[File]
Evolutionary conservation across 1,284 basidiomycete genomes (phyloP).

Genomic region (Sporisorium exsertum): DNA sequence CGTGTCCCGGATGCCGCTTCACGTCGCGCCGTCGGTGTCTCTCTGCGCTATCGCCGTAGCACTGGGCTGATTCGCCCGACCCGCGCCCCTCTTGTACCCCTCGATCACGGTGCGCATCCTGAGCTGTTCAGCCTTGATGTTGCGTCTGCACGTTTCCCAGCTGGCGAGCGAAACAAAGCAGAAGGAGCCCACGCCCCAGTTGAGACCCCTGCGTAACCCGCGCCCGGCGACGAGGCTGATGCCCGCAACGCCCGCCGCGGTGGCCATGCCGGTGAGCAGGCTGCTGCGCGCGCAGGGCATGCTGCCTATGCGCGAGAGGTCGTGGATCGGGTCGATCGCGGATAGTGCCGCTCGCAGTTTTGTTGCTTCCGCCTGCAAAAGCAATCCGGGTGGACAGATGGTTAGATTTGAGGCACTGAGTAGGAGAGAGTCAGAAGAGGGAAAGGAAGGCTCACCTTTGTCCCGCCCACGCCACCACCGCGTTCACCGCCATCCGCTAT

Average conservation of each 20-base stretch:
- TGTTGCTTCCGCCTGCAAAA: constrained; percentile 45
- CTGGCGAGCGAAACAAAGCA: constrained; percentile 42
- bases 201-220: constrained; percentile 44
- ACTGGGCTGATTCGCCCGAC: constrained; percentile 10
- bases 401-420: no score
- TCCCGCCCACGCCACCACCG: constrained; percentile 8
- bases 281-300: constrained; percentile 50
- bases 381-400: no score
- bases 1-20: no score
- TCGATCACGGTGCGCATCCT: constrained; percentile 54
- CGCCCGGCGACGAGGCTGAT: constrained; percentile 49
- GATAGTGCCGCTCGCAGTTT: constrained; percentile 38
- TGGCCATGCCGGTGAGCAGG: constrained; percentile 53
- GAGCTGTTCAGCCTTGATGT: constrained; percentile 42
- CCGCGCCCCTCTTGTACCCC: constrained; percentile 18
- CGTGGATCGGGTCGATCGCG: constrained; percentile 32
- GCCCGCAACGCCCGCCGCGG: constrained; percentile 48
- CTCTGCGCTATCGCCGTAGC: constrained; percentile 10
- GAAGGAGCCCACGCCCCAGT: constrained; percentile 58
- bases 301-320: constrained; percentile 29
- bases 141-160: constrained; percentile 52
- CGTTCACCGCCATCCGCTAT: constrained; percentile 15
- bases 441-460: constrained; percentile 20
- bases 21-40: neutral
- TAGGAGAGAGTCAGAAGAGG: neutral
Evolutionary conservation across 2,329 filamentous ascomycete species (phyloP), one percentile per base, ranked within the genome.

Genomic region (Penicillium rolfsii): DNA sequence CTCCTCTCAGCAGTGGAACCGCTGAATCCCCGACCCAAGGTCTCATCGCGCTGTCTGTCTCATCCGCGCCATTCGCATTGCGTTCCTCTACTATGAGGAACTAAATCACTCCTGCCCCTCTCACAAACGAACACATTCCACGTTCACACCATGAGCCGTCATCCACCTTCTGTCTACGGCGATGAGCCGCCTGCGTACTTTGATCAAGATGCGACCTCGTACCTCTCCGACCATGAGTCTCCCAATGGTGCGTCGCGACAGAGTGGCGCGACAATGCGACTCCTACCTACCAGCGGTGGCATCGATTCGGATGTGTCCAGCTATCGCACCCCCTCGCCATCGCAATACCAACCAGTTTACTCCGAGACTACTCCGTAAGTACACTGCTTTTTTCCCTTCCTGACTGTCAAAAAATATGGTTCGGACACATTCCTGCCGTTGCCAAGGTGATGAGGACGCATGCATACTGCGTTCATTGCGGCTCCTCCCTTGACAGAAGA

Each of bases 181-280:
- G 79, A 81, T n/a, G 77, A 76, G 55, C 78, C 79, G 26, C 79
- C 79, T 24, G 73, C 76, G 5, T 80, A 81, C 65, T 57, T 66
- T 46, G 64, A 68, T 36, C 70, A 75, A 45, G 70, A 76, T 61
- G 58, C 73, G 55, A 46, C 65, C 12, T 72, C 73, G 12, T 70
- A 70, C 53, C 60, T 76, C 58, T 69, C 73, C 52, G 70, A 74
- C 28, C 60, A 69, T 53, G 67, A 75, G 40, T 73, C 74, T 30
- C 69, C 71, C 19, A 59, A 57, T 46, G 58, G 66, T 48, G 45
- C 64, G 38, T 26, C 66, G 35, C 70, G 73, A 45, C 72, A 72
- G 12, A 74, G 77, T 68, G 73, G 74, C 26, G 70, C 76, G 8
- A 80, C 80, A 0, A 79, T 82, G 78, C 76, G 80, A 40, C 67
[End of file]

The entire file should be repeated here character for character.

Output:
Evolutionary conservation across 1,284 basidiomycete genomes (phyloP).

Genomic region (Sporisorium exsertum): DNA sequence CGTGTCCCGGATGCCGCTTCACGTCGCGCCGTCGGTGTCTCTCTGCGCTATCGCCGTAGCACTGGGCTGATTCGCCCGACCCGCGCCCCTCTTGTACCCCTCGATCACGGTGCGCATCCTGAGCTGTTCAGCCTTGATGTTGCGTCTGCACGTTTCCCAGCTGGCGAGCGAAACAAAGCAGAAGGAGCCCACGCCCCAGTTGAGACCCCTGCGTAACCCGCGCCCGGCGACGAGGCTGATGCCCGCAACGCCCGCCGCGGTGGCCATGCCGGTGAGCAGGCTGCTGCGCGCGCAGGGCATGCTGCCTATGCGCGAGAGGTCGTGGATCGGGTCGATCGCGGATAGTGCCGCTCGCAGTTTTGTTGCTTCCGCCTGCAAAAGCAATCCGGGTGGACAGATGGTTAGATTTGAGGCACTGAGTAGGAGAGAGTCAGAAGAGGGAAAGGAAGGCTCACCTTTGTCCCGCCCACGCCACCACCGCGTTCACCGCCATCCGCTAT

Average conservation of each 20-base stretch:
- TGTTGCTTCCGCCTGCAAAA: constrained; percentile 45
- CTGGCGAGCGAAACAAAGCA: constrained; percentile 42
- bases 201-220: constrained; percentile 44
- ACTGGGCTGATTCGCCCGAC: constrained; percentile 10
- bases 401-420: no score
- TCCCGCCCACGCCACCACCG: constrained; percentile 8
- bases 281-300: constrained; percentile 50
- bases 381-400: no score
- bases 1-20: no score
- TCGATCACGGTGCGCATCCT: constrained; percentile 54
- CGCCCGGCGACGAGGCTGAT: constrained; percentile 49
- GATAGTGCCGCTCGCAGTTT: constrained; percentile 38
- TGGCCATGCCGGTGAGCAGG: constrained; percentile 53
- GAGCTGTTCAGCCTTGATGT: constrained; percentile 42
- CCGCGCCCCTCTTGTACCCC: constrained; percentile 18
- CGTGGATCGGGTCGATCGCG: constrained; percentile 32
- GCCCGCAACGCCCGCCGCGG: constrained; percentile 48
- CTCTGCGCTATCGCCGTAGC: constrained; percentile 10
- GAAGGAGCCCACGCCCCAGT: constrained; percentile 58
- bases 301-320: constrained; percentile 29
- bases 141-160: constrained; percentile 52
- CGTTCACCGCCATCCGCTAT: constrained; percentile 15
- bases 441-460: constrained; percentile 20
- bases 21-40: neutral
- TAGGAGAGAGTCAGAAGAGG: neutral
Evolutionary conservation across 2,329 filamentous ascomycete species (phyloP), one percentile per base, ranked within the genome.

Genomic region (Penicillium rolfsii): DNA sequence CTCCTCTCAGCAGTGGAACCGCTGAATCCCCGACCCAAGGTCTCATCGCGCTGTCTGTCTCATCCGCGCCATTCGCATTGCGTTCCTCTACTATGAGGAACTAAATCACTCCTGCCCCTCTCACAAACGAACACATTCCACGTTCACACCATGAGCCGTCATCCACCTTCTGTCTACGGCGATGAGCCGCCTGCGTACTTTGATCAAGATGCGACCTCGTACCTCTCCGACCATGAGTCTCCCAATGGTGCGTCGCGACAGAGTGGCGCGACAATGCGACTCCTACCTACCAGCGGTGGCATCGATTCGGATGTGTCCAGCTATCGCACCCCCTCGCCATCGCAATACCAACCAGTTTACTCCGAGACTACTCCGTAAGTACACTGCTTTTTTCCCTTCCTGACTGTCAAAAAATATGGTTCGGACACATTCCTGCCGTTGCCAAGGTGATGAGGACGCATGCATACTGCGTTCATTGCGGCTCCTCCCTTGACAGAAGA

Each of bases 181-280:
- G 79, A 81, T n/a, G 77, A 76, G 55, C 78, C 79, G 26, C 79
- C 79, T 24, G 73, C 76, G 5, T 80, A 81, C 65, T 57, T 66
- T 46, G 64, A 68, T 36, C 70, A 75, A 45, G 70, A 76, T 61
- G 58, C 73, G 55, A 46, C 65, C 12, T 72, C 73, G 12, T 70
- A 70, C 53, C 60, T 76, C 58, T 69, C 73, C 52, G 70, A 74
- C 28, C 60, A 69, T 53, G 67, A 75, G 40, T 73, C 74, T 30
- C 69, C 71, C 19, A 59, A 57, T 46, G 58, G 66, T 48, G 45
- C 64, G 38, T 26, C 66, G 35, C 70, G 73, A 45, C 72, A 72
- G 12, A 74, G 77, T 68, G 73, G 74, C 26, G 70, C 76, G 8
- A 80, C 80, A 0, A 79, T 82, G 78, C 76, G 80, A 40, C 67